Topeka’s Point in Time annual count of unprotected individuals since Jan. 25 shows a jump of 47 individuals and 25 households from last year.
In 2023, the tally showed that 412 people and 322 families were homeless that day in Topeka, up from 365 people and 297 families in 2022. In 2021, 298 were homeless and in 2020, 401 were homeless.
City of Topeka employees and volunteers conducted the annual dawn-to-dusk homeless count on Jan. 25, and the city released the results Thursday. Of the total, “157 people are not hospitalized, which means they are not living in emergency shelter or transitional housing,” the city said in a news release.
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The gender breakdown is 59 percent male and 40 percent female, the city said.
“The rise in the number of homeless people is no surprise to the Topeka/Shawnee County Homeless Task Force,” said Corrie Wright, division director of housing services for Topeka. “It’s imperative that the community work collaboratively to help address these growing numbers.”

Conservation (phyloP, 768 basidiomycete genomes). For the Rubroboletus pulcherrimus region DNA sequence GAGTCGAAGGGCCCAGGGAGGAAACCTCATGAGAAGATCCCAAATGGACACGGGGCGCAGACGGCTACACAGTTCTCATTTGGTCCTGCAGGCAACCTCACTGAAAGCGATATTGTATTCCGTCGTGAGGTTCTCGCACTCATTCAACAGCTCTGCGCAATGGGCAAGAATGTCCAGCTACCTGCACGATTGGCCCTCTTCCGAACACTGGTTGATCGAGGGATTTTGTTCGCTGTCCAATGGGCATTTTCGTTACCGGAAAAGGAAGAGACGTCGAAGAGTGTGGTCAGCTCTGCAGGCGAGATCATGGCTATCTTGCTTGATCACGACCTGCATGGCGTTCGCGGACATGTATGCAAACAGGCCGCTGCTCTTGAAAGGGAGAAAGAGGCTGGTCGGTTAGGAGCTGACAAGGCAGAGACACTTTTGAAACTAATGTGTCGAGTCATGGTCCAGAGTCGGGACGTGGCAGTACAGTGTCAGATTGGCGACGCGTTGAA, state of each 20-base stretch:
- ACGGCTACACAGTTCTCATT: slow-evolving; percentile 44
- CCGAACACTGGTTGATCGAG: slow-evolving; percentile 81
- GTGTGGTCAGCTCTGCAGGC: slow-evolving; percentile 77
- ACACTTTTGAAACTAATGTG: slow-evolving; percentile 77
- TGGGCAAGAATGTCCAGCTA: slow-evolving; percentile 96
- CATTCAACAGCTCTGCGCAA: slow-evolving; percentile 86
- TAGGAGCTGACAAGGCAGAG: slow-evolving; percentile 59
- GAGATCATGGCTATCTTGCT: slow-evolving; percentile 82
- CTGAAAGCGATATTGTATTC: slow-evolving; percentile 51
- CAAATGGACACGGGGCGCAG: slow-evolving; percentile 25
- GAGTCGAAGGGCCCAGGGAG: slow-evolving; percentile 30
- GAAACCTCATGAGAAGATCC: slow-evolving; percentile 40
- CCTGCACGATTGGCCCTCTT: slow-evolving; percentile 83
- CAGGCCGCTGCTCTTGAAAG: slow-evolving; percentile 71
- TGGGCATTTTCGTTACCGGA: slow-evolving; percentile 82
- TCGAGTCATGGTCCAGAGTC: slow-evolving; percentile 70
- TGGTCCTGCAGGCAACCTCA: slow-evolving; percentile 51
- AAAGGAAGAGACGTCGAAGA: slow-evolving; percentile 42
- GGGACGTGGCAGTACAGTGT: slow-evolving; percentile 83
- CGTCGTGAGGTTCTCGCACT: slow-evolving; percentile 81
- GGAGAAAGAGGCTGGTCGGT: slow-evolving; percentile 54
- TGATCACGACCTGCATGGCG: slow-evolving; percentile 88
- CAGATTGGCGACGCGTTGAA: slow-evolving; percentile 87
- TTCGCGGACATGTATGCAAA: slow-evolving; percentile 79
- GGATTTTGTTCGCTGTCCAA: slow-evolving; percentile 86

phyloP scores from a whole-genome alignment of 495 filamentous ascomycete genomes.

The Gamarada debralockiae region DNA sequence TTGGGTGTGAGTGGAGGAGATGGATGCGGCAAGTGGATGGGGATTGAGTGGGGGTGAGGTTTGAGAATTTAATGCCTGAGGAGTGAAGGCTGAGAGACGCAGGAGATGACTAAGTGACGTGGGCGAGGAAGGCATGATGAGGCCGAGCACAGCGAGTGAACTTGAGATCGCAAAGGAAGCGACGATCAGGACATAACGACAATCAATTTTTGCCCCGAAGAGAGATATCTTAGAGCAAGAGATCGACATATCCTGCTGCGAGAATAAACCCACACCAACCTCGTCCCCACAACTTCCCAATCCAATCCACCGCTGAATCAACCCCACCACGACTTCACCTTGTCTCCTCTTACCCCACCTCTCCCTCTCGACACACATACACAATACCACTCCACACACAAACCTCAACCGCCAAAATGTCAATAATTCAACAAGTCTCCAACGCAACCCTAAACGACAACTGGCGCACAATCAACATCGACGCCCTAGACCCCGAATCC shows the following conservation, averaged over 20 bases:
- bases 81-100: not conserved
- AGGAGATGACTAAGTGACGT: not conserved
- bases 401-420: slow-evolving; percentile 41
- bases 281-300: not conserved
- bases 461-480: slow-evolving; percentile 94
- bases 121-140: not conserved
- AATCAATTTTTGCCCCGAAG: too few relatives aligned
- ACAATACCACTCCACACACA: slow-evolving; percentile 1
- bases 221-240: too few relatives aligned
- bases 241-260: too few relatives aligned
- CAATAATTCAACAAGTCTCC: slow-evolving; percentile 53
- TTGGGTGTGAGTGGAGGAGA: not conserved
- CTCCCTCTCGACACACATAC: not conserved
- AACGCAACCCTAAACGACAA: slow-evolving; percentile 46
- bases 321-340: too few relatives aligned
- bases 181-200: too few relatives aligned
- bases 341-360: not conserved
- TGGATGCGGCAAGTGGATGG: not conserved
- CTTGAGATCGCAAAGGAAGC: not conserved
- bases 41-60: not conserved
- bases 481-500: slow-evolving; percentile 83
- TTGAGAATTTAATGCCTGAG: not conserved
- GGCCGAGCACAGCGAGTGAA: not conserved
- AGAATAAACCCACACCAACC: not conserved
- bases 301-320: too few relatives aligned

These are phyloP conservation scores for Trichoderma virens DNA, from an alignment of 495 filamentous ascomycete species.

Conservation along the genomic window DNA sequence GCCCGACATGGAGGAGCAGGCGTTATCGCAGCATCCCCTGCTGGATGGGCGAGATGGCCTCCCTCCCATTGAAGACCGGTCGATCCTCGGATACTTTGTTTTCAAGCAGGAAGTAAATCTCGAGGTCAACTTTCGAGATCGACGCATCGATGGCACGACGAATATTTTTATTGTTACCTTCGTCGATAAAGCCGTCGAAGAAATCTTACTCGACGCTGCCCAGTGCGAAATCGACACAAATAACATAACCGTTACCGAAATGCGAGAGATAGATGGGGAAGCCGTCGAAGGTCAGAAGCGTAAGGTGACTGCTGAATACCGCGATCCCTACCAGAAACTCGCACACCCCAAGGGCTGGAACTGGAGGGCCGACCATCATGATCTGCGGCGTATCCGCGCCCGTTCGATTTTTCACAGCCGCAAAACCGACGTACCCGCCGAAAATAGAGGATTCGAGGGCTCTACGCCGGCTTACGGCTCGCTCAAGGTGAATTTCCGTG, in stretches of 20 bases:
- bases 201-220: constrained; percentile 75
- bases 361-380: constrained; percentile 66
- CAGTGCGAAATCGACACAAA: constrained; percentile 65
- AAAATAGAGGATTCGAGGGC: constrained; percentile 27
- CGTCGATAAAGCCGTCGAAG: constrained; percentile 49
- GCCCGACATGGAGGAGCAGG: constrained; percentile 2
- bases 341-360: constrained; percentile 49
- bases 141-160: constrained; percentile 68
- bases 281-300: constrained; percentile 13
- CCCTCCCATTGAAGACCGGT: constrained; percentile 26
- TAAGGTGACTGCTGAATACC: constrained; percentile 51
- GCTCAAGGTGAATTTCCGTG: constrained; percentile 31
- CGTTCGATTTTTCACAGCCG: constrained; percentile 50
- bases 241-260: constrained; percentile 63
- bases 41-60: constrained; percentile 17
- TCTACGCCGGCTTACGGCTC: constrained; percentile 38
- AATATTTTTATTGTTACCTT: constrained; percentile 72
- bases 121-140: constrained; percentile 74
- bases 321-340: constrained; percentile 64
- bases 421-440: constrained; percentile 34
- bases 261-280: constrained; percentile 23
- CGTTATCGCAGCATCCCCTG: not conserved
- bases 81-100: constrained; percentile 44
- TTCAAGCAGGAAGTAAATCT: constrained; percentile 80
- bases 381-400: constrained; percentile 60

The U.S. Department of Housing requires a tally each year to ensure cities can obtain adequate funding needed to provide programs and other needed services for people experiencing homelessness.
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“Long-term solutions” are being sought as homelessness rises in Topeka
The Capital-Journal reported this month that the mayor and city council of Topeka is paying Evanston, Ill.-based Sylver Consulting LLC $76,000 to help Topeka better address homelessness in the capital.
“Under the leadership of City Administrator Stephen Wade and with the support of Topeka’s governing body,” Wright said, “we look forward to working collaboratively with city advisors and community partners to reach solutions long-term”.
Keishera is most recently the business reporter for the Topeka Capital-Journal. She can be reached at [email protected]. Follow her on Twitter @Lately_KT.